He’s one small mouse on one very big adventure.
Stuart Little is no ordinary mouse. Born to a family of humans, he lives in New York City with his parents, his older brother, George, and Snowbell the cat. Though he’s shy and thoughtful, he’s also a true lover of adventure.
When his best friend, a beautiful little bird named Margalo, disappears from her nest, Stuart is determined to track her down. He ventures away from home for the very first time in his life and finds adventure aplenty, but will he find his friend?
Stuart Little has all the elements needed for a great children’s book, there are an array of cute and fuzzy animals (mice, cats, birds), daring adventures with an element of danger (such as trips down the drain and rides in the garbage truck), positive morals weaved throughout and a heartfelt friendship between two characters that gives you something to root for. Continue reading
Overall Impression: A beautiful, deeply moving book about the best and worst humanity has to offer.
How strange is it that I decided To Kill a Mockingbird was going to be my next read only a few days before everybody was in uproar about Michael Gove axing it from the UK English curriculum? Could there have been a more perfect time for me to start reading this, when everyone is feeling so passionate about it?
To Kill a Mockingbird has always been one of those novels I felt everyone except me had read. I wasn’t given the option to study it at school and for years and years people’s pop culture references about Atticus, Scout and Boo Radley were utterly lost on me. Before diving in all I knew about Lee’s famous tale was that it was set in the south and tackled the topic of racism, but this novel has so much more to offer than that.
This book was also read as part of The Rory Gilmore Challenge.
‘Shoot all the bluejays you want, if you can hit ‘em, but remember it’s a sin to kill a mockingbird.’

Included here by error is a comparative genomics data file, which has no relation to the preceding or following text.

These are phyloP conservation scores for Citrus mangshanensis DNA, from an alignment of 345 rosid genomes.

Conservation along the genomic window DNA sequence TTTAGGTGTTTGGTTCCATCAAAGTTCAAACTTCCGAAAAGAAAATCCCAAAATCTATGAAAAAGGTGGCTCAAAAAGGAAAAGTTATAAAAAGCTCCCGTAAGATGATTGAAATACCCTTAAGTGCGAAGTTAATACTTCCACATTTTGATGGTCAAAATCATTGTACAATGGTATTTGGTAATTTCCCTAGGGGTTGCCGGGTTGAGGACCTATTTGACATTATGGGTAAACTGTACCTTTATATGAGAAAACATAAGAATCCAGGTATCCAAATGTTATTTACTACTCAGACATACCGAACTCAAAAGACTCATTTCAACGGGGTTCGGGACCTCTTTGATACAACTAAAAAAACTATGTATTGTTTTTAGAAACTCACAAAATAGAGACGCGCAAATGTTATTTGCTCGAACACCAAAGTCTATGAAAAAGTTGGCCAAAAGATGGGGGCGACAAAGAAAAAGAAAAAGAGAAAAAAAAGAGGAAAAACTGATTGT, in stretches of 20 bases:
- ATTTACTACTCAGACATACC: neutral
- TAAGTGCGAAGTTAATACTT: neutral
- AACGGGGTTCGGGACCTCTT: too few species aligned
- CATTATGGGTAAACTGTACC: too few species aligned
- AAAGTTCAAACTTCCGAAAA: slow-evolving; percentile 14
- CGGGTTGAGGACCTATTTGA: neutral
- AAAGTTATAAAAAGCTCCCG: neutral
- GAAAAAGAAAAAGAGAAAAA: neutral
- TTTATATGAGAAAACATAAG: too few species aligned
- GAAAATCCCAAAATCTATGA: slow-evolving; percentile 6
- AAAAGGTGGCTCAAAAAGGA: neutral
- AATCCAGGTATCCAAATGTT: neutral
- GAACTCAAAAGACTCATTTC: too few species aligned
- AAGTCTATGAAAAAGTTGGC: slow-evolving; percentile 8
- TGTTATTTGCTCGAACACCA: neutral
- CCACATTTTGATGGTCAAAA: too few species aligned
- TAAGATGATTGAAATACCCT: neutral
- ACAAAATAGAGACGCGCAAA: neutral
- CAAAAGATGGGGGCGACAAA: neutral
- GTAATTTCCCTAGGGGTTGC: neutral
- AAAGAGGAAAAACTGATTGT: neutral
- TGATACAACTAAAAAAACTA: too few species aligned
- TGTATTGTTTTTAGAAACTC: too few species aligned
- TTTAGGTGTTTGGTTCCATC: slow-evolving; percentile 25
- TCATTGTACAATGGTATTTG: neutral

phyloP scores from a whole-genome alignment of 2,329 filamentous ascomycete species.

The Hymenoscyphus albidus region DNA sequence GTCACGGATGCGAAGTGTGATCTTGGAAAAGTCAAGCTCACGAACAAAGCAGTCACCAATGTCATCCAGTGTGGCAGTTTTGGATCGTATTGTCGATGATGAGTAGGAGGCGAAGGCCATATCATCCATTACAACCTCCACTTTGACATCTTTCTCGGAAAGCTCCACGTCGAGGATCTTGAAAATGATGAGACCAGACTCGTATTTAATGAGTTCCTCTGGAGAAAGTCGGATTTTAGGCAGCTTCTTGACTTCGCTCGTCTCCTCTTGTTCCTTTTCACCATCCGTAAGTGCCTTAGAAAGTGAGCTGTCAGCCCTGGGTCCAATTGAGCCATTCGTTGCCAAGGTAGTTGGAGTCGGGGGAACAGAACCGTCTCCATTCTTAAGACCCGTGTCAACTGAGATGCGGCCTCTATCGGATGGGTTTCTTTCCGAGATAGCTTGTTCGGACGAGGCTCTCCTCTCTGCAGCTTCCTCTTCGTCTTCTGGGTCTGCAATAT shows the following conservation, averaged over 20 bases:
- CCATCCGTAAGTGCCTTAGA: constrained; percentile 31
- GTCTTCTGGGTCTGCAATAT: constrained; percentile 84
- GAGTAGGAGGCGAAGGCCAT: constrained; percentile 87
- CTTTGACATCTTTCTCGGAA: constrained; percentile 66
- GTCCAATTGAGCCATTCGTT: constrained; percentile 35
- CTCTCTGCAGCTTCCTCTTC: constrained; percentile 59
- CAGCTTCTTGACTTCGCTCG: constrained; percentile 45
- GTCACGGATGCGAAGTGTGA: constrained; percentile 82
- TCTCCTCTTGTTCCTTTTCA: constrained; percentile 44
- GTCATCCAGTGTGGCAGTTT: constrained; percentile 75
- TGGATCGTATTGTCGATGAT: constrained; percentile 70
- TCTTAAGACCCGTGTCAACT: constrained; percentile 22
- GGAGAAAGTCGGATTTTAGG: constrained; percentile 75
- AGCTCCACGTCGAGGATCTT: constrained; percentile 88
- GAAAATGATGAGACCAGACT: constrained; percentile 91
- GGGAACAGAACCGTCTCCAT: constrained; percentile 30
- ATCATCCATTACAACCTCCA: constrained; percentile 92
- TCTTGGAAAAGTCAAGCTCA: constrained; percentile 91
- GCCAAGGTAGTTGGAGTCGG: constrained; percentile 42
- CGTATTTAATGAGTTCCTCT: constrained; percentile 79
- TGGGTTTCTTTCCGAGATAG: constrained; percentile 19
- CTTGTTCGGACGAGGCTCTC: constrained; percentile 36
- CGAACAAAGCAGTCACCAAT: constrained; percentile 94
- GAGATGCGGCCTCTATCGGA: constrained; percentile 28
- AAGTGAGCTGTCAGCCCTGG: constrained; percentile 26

Atticus Finch gives this advice to his children as he defends the real mockingbird of this classic novel – a black man charged with attacking a white girl. Through the eyes of Scout and Jem Finch, Lee explores the issues of race and class in the Deep South of the 1930s with compassion and humour. She also creates one of the great heroes of literature in their father, whose lone struggle for justice pricks the conscience of a town steeped in prejudice and hypocrisy. Continue reading
Overall Impression: Unnerving, beautiful, bizarre and…boring?
I have come across many readers who have strong opinions about The Lovely Bones. Before even reading a page I had heard it hailed as an unforgettable tale able to reduce even the most stoical reader to tears. On the other hand, I had also spoken to others who found it a painful slog through atrocious writing.
Naturally this made me curious.
Considering this is such a well-known bestseller with over a million copies sold I am shocked that it has taken me so long to read it! It’s even famous enough to have made it onto the prestigious Rory Gilmore Book List.
I adored the movie adaptation which I saw several years ago so I will admit I had high expectations. Did it live up to them? Yes and no is the short answer.
Warning: Readers should note that this book does cover the delicate issue of rape, although this is only one aspect of the story. If this topic is a painful trigger, you may not want to read on.
My name was Salmon, like the fish; first name, Susie. I was fourteen when I was murdered on December 6, 1973. My murderer was a man from our neighborhood.